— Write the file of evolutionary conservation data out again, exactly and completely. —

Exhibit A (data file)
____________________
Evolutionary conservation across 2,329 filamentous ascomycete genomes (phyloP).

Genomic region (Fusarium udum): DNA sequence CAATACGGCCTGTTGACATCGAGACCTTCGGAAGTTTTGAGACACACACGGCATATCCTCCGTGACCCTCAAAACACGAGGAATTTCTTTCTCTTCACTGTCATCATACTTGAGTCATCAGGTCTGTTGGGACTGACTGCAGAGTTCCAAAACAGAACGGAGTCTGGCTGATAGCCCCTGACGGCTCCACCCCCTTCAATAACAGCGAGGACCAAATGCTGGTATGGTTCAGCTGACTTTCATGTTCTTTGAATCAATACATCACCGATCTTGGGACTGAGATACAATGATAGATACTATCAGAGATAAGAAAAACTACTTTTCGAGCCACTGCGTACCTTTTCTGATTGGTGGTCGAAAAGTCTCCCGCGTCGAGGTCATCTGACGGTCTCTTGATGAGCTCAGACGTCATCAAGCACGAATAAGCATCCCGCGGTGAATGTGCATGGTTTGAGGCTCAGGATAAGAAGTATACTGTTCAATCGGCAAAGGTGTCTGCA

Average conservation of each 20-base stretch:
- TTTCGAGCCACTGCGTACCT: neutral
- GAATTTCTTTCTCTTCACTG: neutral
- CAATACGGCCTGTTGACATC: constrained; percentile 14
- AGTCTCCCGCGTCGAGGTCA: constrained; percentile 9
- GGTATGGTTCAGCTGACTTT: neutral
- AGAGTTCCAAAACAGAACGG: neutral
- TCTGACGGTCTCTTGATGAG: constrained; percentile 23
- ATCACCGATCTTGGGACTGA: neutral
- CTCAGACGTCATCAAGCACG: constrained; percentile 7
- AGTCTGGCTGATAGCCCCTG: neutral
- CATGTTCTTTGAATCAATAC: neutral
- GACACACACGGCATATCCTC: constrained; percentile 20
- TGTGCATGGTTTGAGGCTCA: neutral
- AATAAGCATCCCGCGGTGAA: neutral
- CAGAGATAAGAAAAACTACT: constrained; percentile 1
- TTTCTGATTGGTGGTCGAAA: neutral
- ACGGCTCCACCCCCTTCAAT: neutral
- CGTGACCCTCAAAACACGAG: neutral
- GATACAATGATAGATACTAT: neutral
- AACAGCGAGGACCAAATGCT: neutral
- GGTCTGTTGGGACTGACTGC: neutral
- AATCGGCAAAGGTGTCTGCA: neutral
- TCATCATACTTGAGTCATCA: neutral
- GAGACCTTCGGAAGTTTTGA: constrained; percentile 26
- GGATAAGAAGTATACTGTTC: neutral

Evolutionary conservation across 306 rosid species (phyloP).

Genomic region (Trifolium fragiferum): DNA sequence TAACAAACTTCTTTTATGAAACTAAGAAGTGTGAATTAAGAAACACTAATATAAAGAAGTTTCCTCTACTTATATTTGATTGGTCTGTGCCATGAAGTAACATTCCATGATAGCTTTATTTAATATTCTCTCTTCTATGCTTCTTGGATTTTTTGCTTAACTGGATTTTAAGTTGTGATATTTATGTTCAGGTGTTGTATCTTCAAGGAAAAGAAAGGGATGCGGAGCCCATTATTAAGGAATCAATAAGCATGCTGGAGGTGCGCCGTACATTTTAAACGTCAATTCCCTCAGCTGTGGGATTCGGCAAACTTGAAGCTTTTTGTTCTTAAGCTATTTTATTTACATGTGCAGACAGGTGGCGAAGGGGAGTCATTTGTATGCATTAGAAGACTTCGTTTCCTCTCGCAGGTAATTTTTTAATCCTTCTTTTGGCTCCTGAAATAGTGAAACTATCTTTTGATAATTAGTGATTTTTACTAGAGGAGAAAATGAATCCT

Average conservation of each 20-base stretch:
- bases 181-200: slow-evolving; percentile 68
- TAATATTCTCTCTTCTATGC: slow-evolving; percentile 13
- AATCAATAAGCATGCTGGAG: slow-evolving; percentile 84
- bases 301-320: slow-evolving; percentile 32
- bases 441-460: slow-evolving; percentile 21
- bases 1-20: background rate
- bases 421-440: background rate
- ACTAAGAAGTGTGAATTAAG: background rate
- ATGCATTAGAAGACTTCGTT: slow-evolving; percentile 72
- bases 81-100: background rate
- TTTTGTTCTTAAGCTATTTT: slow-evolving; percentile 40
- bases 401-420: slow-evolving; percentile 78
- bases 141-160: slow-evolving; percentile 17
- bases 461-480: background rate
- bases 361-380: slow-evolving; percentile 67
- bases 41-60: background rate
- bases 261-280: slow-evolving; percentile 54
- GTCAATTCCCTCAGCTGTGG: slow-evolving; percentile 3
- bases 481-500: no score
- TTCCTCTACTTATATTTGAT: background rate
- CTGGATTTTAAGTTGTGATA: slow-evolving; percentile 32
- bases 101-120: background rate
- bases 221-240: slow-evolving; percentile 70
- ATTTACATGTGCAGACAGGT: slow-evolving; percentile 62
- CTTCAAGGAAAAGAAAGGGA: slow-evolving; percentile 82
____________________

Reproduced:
Evolutionary conservation across 2,329 filamentous ascomycete genomes (phyloP).

Genomic region (Fusarium udum): DNA sequence CAATACGGCCTGTTGACATCGAGACCTTCGGAAGTTTTGAGACACACACGGCATATCCTCCGTGACCCTCAAAACACGAGGAATTTCTTTCTCTTCACTGTCATCATACTTGAGTCATCAGGTCTGTTGGGACTGACTGCAGAGTTCCAAAACAGAACGGAGTCTGGCTGATAGCCCCTGACGGCTCCACCCCCTTCAATAACAGCGAGGACCAAATGCTGGTATGGTTCAGCTGACTTTCATGTTCTTTGAATCAATACATCACCGATCTTGGGACTGAGATACAATGATAGATACTATCAGAGATAAGAAAAACTACTTTTCGAGCCACTGCGTACCTTTTCTGATTGGTGGTCGAAAAGTCTCCCGCGTCGAGGTCATCTGACGGTCTCTTGATGAGCTCAGACGTCATCAAGCACGAATAAGCATCCCGCGGTGAATGTGCATGGTTTGAGGCTCAGGATAAGAAGTATACTGTTCAATCGGCAAAGGTGTCTGCA

Average conservation of each 20-base stretch:
- TTTCGAGCCACTGCGTACCT: neutral
- GAATTTCTTTCTCTTCACTG: neutral
- CAATACGGCCTGTTGACATC: constrained; percentile 14
- AGTCTCCCGCGTCGAGGTCA: constrained; percentile 9
- GGTATGGTTCAGCTGACTTT: neutral
- AGAGTTCCAAAACAGAACGG: neutral
- TCTGACGGTCTCTTGATGAG: constrained; percentile 23
- ATCACCGATCTTGGGACTGA: neutral
- CTCAGACGTCATCAAGCACG: constrained; percentile 7
- AGTCTGGCTGATAGCCCCTG: neutral
- CATGTTCTTTGAATCAATAC: neutral
- GACACACACGGCATATCCTC: constrained; percentile 20
- TGTGCATGGTTTGAGGCTCA: neutral
- AATAAGCATCCCGCGGTGAA: neutral
- CAGAGATAAGAAAAACTACT: constrained; percentile 1
- TTTCTGATTGGTGGTCGAAA: neutral
- ACGGCTCCACCCCCTTCAAT: neutral
- CGTGACCCTCAAAACACGAG: neutral
- GATACAATGATAGATACTAT: neutral
- AACAGCGAGGACCAAATGCT: neutral
- GGTCTGTTGGGACTGACTGC: neutral
- AATCGGCAAAGGTGTCTGCA: neutral
- TCATCATACTTGAGTCATCA: neutral
- GAGACCTTCGGAAGTTTTGA: constrained; percentile 26
- GGATAAGAAGTATACTGTTC: neutral

Evolutionary conservation across 306 rosid species (phyloP).

Genomic region (Trifolium fragiferum): DNA sequence TAACAAACTTCTTTTATGAAACTAAGAAGTGTGAATTAAGAAACACTAATATAAAGAAGTTTCCTCTACTTATATTTGATTGGTCTGTGCCATGAAGTAACATTCCATGATAGCTTTATTTAATATTCTCTCTTCTATGCTTCTTGGATTTTTTGCTTAACTGGATTTTAAGTTGTGATATTTATGTTCAGGTGTTGTATCTTCAAGGAAAAGAAAGGGATGCGGAGCCCATTATTAAGGAATCAATAAGCATGCTGGAGGTGCGCCGTACATTTTAAACGTCAATTCCCTCAGCTGTGGGATTCGGCAAACTTGAAGCTTTTTGTTCTTAAGCTATTTTATTTACATGTGCAGACAGGTGGCGAAGGGGAGTCATTTGTATGCATTAGAAGACTTCGTTTCCTCTCGCAGGTAATTTTTTAATCCTTCTTTTGGCTCCTGAAATAGTGAAACTATCTTTTGATAATTAGTGATTTTTACTAGAGGAGAAAATGAATCCT

Average conservation of each 20-base stretch:
- bases 181-200: slow-evolving; percentile 68
- TAATATTCTCTCTTCTATGC: slow-evolving; percentile 13
- AATCAATAAGCATGCTGGAG: slow-evolving; percentile 84
- bases 301-320: slow-evolving; percentile 32
- bases 441-460: slow-evolving; percentile 21
- bases 1-20: background rate
- bases 421-440: background rate
- ACTAAGAAGTGTGAATTAAG: background rate
- ATGCATTAGAAGACTTCGTT: slow-evolving; percentile 72
- bases 81-100: background rate
- TTTTGTTCTTAAGCTATTTT: slow-evolving; percentile 40
- bases 401-420: slow-evolving; percentile 78
- bases 141-160: slow-evolving; percentile 17
- bases 461-480: background rate
- bases 361-380: slow-evolving; percentile 67
- bases 41-60: background rate
- bases 261-280: slow-evolving; percentile 54
- GTCAATTCCCTCAGCTGTGG: slow-evolving; percentile 3
- bases 481-500: no score
- TTCCTCTACTTATATTTGAT: background rate
- CTGGATTTTAAGTTGTGATA: slow-evolving; percentile 32
- bases 101-120: background rate
- bases 221-240: slow-evolving; percentile 70
- ATTTACATGTGCAGACAGGT: slow-evolving; percentile 62
- CTTCAAGGAAAAGAAAGGGA: slow-evolving; percentile 82